The Booker T. Washington National Monument in southwest Virginia is part of the National Park System, so admission is free. The park features a reconstructed cabin like the one where Washington lived with his family on the small farm where he was born.
The park is still a small farm with chickens, horses, cows, sheep and other animals. There are also walking trails you can explore.
Throughout your visit, you’ll learn about Washington’s amazing life and how he overcame many hardships to become a national leader in civil rights and education.
Booker T. Washington National Monument
12130 Booker T. Washington National Highway
Hardy, VA 24101
Nerd Trips ABCs
Admission fee: It’s a national park, it’s free.
Bathrooms: Decent, not dazzling
Concessions/food: None. There was a picnic area.
Cars/getting there: You have to drive to get there, plenty of parking. Check the website for directions. There is no public transportation.
Coffee cups (aka souvenirs): There is a decent gift shop. Along with postcards, I picked up a Booker T. Washington doll (On this same trip, picked up Woodrow Wilson and Thomas Jefferson dolls).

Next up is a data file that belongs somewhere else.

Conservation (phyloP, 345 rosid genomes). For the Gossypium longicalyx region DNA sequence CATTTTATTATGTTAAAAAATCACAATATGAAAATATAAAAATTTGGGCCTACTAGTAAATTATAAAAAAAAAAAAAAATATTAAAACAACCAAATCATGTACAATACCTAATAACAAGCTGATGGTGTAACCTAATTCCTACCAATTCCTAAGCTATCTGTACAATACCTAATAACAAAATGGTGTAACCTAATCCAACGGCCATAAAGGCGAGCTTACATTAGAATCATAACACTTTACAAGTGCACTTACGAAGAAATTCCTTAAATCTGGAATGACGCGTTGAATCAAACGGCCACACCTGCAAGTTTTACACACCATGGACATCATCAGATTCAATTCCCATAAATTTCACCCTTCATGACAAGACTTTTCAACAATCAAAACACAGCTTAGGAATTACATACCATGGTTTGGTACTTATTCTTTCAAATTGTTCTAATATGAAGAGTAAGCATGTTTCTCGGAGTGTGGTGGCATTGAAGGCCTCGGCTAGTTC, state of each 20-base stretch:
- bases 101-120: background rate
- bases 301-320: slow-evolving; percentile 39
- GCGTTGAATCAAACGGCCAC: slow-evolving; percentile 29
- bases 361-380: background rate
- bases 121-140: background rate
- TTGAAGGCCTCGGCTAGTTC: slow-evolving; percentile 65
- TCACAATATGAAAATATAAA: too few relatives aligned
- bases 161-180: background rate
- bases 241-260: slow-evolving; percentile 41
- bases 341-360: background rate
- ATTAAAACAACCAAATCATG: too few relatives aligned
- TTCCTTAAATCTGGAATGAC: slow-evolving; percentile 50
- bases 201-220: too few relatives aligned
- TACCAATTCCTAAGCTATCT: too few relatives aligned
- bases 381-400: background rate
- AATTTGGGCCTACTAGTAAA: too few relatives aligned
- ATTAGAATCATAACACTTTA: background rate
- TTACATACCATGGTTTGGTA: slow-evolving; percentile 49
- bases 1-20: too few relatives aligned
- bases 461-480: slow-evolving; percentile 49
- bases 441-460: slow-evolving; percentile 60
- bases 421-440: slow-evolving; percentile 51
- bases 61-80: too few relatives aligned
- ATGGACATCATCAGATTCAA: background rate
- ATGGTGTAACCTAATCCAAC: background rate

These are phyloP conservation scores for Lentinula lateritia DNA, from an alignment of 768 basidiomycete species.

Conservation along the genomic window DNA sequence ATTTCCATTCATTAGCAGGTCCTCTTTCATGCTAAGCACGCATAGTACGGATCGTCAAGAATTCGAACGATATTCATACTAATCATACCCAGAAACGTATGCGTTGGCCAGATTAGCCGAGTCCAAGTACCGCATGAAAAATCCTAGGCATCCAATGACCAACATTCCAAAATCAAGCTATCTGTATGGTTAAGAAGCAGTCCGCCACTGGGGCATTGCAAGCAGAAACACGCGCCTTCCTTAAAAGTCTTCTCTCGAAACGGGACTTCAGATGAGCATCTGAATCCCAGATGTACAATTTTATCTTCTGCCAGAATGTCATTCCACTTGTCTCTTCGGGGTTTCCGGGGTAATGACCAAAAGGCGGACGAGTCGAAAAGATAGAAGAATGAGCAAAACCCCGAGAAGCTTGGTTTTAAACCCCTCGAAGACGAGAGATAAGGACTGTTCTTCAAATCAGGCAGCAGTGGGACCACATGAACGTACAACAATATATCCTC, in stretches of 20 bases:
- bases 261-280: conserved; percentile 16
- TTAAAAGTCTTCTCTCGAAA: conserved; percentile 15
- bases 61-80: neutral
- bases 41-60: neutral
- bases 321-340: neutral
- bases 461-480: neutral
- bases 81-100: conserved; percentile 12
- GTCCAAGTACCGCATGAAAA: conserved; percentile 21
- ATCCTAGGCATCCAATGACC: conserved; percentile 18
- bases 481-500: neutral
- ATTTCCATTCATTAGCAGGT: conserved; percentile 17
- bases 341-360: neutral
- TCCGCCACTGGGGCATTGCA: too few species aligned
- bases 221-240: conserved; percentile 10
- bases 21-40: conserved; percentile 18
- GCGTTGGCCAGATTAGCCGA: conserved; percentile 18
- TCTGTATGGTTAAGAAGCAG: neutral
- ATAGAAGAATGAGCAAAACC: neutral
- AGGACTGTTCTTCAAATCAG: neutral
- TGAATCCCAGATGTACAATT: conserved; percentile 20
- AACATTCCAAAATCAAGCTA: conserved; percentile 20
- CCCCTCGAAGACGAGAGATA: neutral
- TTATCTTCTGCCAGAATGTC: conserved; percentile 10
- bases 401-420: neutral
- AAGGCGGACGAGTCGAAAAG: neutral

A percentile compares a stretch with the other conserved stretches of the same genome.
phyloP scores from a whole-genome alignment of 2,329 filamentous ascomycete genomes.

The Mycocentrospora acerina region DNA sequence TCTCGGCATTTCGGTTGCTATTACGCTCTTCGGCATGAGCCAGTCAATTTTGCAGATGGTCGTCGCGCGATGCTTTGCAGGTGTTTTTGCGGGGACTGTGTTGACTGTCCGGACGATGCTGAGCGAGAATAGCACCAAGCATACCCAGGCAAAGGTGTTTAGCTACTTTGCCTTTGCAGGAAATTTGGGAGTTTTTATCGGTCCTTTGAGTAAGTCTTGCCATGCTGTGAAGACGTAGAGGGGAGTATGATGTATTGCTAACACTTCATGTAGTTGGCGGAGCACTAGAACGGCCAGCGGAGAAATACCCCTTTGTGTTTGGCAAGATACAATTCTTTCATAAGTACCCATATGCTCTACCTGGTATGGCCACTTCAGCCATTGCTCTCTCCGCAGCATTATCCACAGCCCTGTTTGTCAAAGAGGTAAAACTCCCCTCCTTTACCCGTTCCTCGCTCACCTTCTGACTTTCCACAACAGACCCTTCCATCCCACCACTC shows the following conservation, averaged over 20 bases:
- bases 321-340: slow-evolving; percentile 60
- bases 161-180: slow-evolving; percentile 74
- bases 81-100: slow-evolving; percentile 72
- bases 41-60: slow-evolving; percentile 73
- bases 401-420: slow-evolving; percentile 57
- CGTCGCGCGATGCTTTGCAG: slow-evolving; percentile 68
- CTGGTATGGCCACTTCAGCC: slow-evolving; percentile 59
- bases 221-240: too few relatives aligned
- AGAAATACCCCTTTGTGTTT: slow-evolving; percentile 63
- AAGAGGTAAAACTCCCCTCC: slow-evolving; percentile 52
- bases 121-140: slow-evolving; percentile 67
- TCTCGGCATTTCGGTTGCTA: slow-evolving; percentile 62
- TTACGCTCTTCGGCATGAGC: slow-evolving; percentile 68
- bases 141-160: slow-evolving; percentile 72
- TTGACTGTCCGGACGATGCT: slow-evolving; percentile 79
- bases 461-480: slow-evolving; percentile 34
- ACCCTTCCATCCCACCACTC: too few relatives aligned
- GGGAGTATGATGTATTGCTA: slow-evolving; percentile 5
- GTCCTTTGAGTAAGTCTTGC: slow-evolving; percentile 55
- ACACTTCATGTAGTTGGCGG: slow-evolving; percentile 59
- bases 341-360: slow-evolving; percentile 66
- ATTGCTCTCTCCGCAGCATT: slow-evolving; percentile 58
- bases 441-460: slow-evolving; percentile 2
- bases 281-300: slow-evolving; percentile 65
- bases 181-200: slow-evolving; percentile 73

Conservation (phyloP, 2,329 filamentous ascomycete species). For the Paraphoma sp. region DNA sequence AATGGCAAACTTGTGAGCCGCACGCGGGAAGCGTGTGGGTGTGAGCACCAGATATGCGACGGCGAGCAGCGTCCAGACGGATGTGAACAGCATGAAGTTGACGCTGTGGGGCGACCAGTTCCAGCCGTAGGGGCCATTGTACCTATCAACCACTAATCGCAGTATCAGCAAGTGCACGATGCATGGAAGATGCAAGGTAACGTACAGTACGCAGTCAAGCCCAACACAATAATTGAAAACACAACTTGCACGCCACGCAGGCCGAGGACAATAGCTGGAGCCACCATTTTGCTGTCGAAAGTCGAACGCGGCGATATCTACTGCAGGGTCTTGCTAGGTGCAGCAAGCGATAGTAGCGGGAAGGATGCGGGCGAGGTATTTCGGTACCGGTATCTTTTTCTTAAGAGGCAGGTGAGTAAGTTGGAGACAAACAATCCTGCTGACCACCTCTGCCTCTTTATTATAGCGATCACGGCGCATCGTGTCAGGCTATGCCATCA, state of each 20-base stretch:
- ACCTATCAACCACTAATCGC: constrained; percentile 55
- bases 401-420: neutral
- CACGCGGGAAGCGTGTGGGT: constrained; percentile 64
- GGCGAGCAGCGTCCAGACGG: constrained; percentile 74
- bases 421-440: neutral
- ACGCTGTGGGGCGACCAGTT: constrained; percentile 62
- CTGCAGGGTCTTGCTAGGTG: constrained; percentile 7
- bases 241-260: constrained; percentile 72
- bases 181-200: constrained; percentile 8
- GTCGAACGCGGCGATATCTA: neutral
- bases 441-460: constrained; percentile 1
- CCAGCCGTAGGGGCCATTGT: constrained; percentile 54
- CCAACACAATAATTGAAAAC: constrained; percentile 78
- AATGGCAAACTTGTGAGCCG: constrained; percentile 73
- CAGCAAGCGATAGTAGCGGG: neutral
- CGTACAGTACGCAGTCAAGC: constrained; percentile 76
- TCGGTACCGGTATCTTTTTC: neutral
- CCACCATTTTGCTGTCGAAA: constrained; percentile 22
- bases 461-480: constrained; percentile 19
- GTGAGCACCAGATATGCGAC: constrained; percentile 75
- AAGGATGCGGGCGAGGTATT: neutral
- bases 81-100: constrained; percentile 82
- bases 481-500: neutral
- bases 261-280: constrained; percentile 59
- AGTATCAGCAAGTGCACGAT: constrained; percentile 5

Just down the road from Jefferson’s Monticello, Ashlawn-Highland is the home of our fifth president James Monroe. You take a house tour and explore the grounds. There is also an amazing tree known as the Monroe Oak.
Thomas Jefferson founded the University of Virginia and claimed it as one of his proudest achievements. Jefferson designed the UVA Rotunda to be the heart of the “academic village.” The building was based on the Pantheon in Rome and reflects Jefferson’s classic style.
There’s lots to see at Thomas Jefferson’s Poplar Forest, located in Southwestern Virginia. www.poplarforest.org
Monticello, the home designed and built by Thomas Jefferson, is one the most recognized homes in the United States and it is a very popular tourist destination. There were big lines when we visited in April 2009. Along with magnificent house, there are also some great gardens to see.
Montpelier is the home of our fourth President James Madison. On the tour, you’ll stand in the library where the “Father of the Constitution” drafted that very document. The house itself has some interesting history
Rapidan Camp (also known as Camp Hoover) was a treat for President Hoover during his administration. It’s now part of the National Park System